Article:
This week on Zero Punctuation, Yahtzee reviews Carrion and Beyond a Steel Sky.
Nothing better than a nice, fresh, hot indie game, except perhaps TWO nice, fresh, hot indie games standing on top of each other and putting on a big coat to sneak into a bar. So let's have one of our double-bills, starting with Carrion, a rather unique pixel-art Metroidvania that asks the question, "What if Prototype, but the main character didn't even keep up the pretense of being a human, and just lolloped around the environment as a great big cloud of teeth and pancreases, acquiring upgrades as you go that allow you to carry on into new areas, turning all the humans you find into carry-out?"
There's something hypnotic about the animation of what I hesitate to call the main character. I guess we have to call it something; let's go with "Harold". Harold squelches and flutters around the various samey industrial environments like a pile of wet laundry descending a staircase, and it feels as viscerally satisfying as peeling dried glue off your hands. But movement looks a lot more complicated than it is; Harold throws out tentacles to pull himself around, but he does it with such efficiency that all we're really doing is pushing in a direction to go in that direction, and it's about as complex and nuanced as using a giant sticky bun-smeared mouse pointer.
So you start out with 100% unhampered free movement, but that's because you're role-playing as the horror movie monster that the camera never gets a proper look at, lest the viewer notice that the prop department threw it together out of chamois leathers and tinned beetroot, and you need to be able to rapidly cram yourself down the nearest vent the moment your bipedal breakfast burritos pull out the flamethrowers. From there, you can enact hilarious cinematic moments by waiting for the humans to think you've gone and say things like, "Everything's going to be okay now." before you send out a grabby tentacle and yank them into the vents to help you rework the interior design. Or, more likely, accidentally grab the end table next to them and spill everyone's martinis.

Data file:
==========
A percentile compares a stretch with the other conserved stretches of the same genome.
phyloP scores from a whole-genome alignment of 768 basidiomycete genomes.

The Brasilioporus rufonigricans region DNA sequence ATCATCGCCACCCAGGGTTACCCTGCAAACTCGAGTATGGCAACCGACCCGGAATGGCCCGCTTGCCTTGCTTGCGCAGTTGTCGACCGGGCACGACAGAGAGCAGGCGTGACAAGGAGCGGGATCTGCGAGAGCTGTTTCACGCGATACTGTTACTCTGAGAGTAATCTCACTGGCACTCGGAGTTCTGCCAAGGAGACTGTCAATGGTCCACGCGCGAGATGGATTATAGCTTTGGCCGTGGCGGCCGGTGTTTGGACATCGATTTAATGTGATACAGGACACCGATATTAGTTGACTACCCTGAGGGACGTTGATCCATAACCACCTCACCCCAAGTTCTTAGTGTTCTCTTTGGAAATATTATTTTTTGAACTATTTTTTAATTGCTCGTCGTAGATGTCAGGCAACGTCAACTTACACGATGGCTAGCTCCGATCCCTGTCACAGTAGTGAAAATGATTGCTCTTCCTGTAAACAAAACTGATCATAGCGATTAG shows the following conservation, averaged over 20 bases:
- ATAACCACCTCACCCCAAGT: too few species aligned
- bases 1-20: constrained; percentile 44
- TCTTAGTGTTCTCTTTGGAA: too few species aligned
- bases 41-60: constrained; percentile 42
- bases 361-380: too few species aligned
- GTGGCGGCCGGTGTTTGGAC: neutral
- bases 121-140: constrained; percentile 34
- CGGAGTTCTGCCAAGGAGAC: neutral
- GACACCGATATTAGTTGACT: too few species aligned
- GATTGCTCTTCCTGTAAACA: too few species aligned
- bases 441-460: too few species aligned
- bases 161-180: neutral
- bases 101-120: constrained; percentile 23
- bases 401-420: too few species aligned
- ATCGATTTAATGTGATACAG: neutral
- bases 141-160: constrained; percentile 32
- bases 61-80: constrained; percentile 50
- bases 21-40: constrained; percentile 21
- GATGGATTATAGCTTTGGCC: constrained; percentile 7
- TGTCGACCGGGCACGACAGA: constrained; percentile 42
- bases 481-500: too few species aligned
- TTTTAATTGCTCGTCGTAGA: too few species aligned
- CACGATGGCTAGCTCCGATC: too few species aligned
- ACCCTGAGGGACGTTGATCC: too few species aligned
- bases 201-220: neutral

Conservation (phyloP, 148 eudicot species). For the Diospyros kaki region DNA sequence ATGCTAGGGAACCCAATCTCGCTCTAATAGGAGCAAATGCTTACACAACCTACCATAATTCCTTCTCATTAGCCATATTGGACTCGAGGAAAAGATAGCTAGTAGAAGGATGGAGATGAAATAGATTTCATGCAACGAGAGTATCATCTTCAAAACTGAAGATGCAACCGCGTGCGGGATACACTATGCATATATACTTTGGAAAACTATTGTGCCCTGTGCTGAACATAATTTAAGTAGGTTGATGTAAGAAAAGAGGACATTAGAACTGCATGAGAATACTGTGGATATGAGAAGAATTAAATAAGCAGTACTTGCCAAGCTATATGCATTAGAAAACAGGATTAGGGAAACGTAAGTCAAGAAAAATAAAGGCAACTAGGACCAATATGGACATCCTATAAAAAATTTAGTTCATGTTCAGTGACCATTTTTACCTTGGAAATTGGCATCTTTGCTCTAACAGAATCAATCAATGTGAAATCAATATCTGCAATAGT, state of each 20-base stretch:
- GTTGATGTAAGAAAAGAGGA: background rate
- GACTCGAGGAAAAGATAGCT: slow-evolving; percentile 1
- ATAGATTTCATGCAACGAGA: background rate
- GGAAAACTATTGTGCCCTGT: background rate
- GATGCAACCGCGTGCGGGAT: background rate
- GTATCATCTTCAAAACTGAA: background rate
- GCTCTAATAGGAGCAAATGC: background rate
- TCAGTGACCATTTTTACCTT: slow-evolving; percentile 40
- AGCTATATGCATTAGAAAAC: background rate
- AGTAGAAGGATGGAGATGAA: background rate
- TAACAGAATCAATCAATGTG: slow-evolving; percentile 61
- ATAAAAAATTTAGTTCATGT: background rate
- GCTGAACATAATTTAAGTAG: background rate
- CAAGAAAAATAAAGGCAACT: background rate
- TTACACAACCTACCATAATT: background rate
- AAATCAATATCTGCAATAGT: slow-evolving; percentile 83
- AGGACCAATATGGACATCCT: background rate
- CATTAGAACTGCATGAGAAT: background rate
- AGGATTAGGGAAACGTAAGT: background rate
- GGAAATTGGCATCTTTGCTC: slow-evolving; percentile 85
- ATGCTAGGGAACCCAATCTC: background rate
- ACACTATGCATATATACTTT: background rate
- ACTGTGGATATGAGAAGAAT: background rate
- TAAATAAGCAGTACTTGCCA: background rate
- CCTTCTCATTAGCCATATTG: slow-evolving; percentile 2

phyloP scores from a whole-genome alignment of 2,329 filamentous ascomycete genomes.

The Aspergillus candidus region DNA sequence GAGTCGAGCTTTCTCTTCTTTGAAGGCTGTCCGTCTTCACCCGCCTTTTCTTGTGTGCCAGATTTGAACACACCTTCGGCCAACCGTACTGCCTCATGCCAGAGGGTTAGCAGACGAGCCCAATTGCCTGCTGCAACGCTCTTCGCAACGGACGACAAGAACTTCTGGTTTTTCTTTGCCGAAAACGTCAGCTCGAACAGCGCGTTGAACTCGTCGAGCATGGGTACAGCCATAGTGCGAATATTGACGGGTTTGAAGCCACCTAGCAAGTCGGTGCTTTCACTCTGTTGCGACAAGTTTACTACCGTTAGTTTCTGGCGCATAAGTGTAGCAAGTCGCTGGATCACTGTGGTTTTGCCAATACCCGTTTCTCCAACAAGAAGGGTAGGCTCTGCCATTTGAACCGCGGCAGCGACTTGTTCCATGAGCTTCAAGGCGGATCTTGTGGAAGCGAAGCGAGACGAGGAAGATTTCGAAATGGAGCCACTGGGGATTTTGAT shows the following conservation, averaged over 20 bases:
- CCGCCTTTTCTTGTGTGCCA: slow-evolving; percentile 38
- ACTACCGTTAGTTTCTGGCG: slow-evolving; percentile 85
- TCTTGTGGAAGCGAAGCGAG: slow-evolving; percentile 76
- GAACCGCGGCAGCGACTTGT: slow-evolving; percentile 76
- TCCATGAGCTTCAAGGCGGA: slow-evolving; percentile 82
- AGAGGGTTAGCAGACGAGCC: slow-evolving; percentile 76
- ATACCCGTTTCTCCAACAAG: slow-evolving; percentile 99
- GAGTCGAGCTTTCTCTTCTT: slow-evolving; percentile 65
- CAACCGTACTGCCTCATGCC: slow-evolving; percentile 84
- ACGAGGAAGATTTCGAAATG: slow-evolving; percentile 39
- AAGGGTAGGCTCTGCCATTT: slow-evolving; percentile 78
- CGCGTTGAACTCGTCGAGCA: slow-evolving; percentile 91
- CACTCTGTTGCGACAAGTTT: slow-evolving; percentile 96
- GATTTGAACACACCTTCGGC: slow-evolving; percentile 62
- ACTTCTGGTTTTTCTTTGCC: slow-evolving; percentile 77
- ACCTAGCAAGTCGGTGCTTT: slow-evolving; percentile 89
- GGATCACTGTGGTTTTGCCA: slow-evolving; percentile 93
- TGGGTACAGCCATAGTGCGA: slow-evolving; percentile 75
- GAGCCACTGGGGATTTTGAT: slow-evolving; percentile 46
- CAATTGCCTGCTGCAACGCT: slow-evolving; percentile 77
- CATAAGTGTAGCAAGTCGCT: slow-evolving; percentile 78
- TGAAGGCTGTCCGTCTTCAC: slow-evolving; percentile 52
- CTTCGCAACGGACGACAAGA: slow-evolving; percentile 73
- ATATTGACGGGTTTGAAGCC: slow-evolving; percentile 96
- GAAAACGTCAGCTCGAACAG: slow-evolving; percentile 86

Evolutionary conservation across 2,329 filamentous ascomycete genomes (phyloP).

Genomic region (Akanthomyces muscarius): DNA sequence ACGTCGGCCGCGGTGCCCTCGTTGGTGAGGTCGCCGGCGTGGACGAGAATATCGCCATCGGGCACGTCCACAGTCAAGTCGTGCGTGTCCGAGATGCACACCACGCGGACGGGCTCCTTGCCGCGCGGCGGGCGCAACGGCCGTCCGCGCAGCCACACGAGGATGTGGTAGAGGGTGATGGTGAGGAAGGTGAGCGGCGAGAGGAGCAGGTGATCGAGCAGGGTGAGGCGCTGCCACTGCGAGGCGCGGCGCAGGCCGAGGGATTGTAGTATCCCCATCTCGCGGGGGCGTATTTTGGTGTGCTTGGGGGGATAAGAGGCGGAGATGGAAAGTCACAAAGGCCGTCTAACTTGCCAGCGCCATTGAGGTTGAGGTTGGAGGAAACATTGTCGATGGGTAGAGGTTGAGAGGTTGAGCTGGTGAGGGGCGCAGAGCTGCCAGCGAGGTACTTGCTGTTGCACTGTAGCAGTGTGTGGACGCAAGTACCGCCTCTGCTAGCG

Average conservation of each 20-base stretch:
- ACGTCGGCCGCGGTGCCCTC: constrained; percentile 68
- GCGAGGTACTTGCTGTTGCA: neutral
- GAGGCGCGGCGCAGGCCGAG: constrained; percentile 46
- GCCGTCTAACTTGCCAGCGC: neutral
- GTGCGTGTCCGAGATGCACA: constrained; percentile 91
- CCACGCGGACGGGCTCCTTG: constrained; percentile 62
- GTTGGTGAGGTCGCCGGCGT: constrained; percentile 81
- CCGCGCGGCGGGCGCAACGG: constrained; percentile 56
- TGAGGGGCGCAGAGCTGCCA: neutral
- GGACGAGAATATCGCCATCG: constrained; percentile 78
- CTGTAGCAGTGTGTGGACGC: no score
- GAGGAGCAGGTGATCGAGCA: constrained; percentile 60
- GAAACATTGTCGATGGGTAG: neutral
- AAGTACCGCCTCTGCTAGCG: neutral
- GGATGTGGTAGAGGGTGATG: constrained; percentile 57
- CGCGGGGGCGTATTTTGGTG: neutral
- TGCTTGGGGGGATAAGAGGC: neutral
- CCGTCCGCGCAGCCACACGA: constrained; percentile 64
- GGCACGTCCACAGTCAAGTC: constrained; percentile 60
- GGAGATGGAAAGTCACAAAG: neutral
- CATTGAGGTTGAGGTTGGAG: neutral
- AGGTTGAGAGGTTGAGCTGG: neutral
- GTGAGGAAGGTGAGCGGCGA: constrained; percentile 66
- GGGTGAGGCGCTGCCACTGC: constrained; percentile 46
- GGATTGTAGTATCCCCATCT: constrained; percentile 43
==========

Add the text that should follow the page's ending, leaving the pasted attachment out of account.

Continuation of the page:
Because in contrast to your basic movement, directing your "Grab" ability is like Grandpa's first fishing trip after the stroke, at least with a controller. Harold, you are basically 90% mouth! It should not be this difficult to get you to fucking eat something! I can fucking sit Harold on top of a pile of ripe torsos, and it's like introducing a new food to your fucking cat; you have to get off and grab them with a tentacle in order to pull them to the mouth they were already right next to in the first place. I found the best way to deal with most enemy encounters was to burst in, grab whatever or whoever is closest to hand and, to use the technical term, "spaz the fuck out", at which point, physics does most of the work. But I feel the game would've done better to more emphasize the stealthy predator approach; there's a reason why there was never a bit in The Thing where a giant blob of bloodstained phlegm flung itself around a room, gaily spinning Kurt Russell around its head on the end of a fleshy lasso.
And one final, massive bleeding point to mention: I really wish there was a fucking map. I get why there isn't one - we're a barely-sentient pile of ground pork lost in a facility designed for humans rather than meat clouds, and we lack the limb dexterity to work the buttons on a GPS - but the level design isn't exactly intuitive to navigate. Mixing up the scenery might've helped; have us devour the contents of an elementary school or Blockbuster Video as well as the nineteen decrepit industrial areas. I actually had to restart the whole game at one point 'cos I couldn't find the way forward, and I'd forgotten where I'd already been. Yes, we got by without auto-maps in the olden days, but some would say we "got by" without the polio vaccine; it's reasonable to expect a few perks these days. Still, the game's length makes it inoffensive, assuming you're not offended by humans getting pounded under flailing vent covers like tomatoes under a potato ricer, and it's worth checking out if, say, you enjoy the sensation of sticking your hands in a bucket of warm rice pudding.